Juron: If the old man accepts the package, then we will have a deal.
"Old man" was a nickname used by the two for Reinschreiber. Finnochio also saw Grandinetti reluctantly hand Juron what appeared to be the envelope containing the $25,000. After lunch, Juron left for Smith Federal. Finnochio later saw him in Reinschreiber's office talking to Reinschreiber (the office is glass-enclosed) while Finnochio was in Smith Federal to use its restroom (the one at Wendy's being inoperative).
About two weeks after the bribe, Reinschreiber arranged with an appraiser for the submission to Smith Federal of bogus, grossly inflated appraisals of the English Valley condominiums. These appraisals valued the units at prices 40% higher than approximate market value. A little later Grandinetti and Juron negotiated transfers of most of the 49 units to Finnochio, Barry Kipnis ("Kipnis") and Richard Rosen ("Rosen"), Kipnis and Rosen being JDC's accountants. Prior to these negotiations Grandinetti had told Finnochio that sales at English Valley were dead and that transfers would relieve JDC's financial pressures. On April 1 the five men entered into several purchase agreements, each one providing, among other things, (1) that the purchaser would buy condos at the prices set out in the agreements (which corresponded exactly with the values that Reinschreiber had given the appraiser-overstating approximate market value by 40%); (2) that the purchaser would apply for an 80% of purchase price mortgage from Smith Federal (the remaining 20% coming from a down payment); (3) that JDC would bear all costs and expenses associated with the deal; (4) that JDC would hold the purchaser harmless with respect to the 20% down payment; (5) that JDC would receive all rents; and (6) that the purchaser could take all tax deductions. Riders were signed by Grandinetti and Juron making them co-guarantors of all debt incurred in the deal. On April 7, 1981, and on various later dates, the transfers occurred. No money ever changed hands between the parties and JDC. No down payments were ever made.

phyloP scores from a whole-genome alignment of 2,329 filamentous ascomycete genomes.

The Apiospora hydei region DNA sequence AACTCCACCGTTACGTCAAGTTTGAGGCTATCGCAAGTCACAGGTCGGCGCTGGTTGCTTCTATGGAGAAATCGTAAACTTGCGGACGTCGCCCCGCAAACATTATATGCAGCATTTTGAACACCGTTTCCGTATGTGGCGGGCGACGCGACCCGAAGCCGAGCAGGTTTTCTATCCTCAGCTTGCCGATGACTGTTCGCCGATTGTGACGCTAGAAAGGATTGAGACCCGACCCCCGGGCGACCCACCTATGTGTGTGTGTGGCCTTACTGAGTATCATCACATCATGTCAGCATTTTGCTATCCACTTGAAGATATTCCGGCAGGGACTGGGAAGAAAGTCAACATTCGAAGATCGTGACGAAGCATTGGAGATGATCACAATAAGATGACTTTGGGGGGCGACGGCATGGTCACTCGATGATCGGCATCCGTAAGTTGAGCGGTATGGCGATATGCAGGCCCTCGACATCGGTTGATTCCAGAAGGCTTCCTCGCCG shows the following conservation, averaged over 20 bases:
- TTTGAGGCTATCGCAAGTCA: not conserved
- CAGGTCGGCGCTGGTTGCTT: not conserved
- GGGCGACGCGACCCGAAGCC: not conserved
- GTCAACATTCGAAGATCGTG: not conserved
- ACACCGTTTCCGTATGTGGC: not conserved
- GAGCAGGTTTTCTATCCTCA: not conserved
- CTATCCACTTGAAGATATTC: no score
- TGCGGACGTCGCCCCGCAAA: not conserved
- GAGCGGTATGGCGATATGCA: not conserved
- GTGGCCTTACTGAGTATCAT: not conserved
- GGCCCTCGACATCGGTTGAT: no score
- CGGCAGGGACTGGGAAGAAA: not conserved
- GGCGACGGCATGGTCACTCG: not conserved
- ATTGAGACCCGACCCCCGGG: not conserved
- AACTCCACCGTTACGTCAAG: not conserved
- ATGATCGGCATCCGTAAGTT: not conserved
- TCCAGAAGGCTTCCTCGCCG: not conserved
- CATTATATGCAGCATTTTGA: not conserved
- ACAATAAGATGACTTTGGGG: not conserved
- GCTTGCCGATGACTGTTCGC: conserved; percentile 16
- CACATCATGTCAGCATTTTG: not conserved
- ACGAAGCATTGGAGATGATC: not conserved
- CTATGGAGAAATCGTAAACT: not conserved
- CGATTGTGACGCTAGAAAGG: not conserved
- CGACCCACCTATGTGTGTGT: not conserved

Later in April closing documents were submitted to Smith Federal. The documents included the inflated appraisals and the purchase agreements containing false information. The closing documents were reviewed by Smith Federal's loan committee, of which Reinschreiber was a member, and, with his advice, the loans were approved. $2.1 million in below-market interest rate funds then were disbursed to JDC.
JDC had projects other than English Valley. One of them was the Fairway Shopping Center, which was financed in part by a $500,000 loan from Hawkeye Bank. Hawkeye had been doing business with Juron for some time and with Grandinetti even longer. In fact, Grandinetti had introduced Juron to Hawkeye's president, Douglas Grinde ("Grinde"). The relationship was a continuing one, in part because JDC could never pay off the $500,000 loan. On June 15, 1982, Juron, Grandinetti, and Grinde met to discuss a solution to the loan problem.*fn4 At the meeting Juron requested new funds of $1.2 million, out of which the $500,000 loan could be repaid, and offered in exchange collateral including second assignments on the English Valley trusts. To induce the loan, Grinde was given an apparently false appraisal, one that valued the 49 condos at $3 million. He also was told that $15,000 to $17,000 of equity was imbued in each condominium trust.
Later that year, in July, after much correspondence between JDC and Hawkeye, Grinde traveled to English Valley and received a three hour tour from Grandinetti and Juron. Grinde told the pair that Hawkeye would consider their loan request if they could assure him that the 49 condominiums would be sold within six months. Both Grandinetti and Juron gave their assurances. Grinde returned to Hawkeye, and on July 22, 1982, Juron mailed him second collateral assignments of the 49 trusts. The assignments were purportedly signed by Juron, Finnochio, Kipnis, and Rosen but in reality the signatures of all but Juron were forged. On July 26, 1982, the assignments were recorded. That same day the loan closed and JDC received about $1.1 million in fresh funds.
For the next few years things held together for Grandinetti, Juron, and JDC. Payments to Smith Federal proceeded apace and the Hawkeye loan was continually renewed. Although Grandinetti had continuing contact with Finnochio, Kipnis, and Rosen, he never let the three on to the fact that second collateral assignments had been made in their names. But in 1984 things turned sour. Payments to Smith Federal ceased. Grandinetti was forced to inform Hawkeye that no efforts had been made to sell the 49 units and that JDC was in "serious trouble." In September Finnochio, Kipnis, and Rosen were served with foreclosure notices and, upon investigation, learned of the purported assignments to Hawkeye. They informed the bank that their signatures had been forged and that its collateral was nonexistent. Hawkeye had to take a loss of approximately $1.1 million on its loan to JDC. Smith Federal did little better, eventually writing off about $1 million.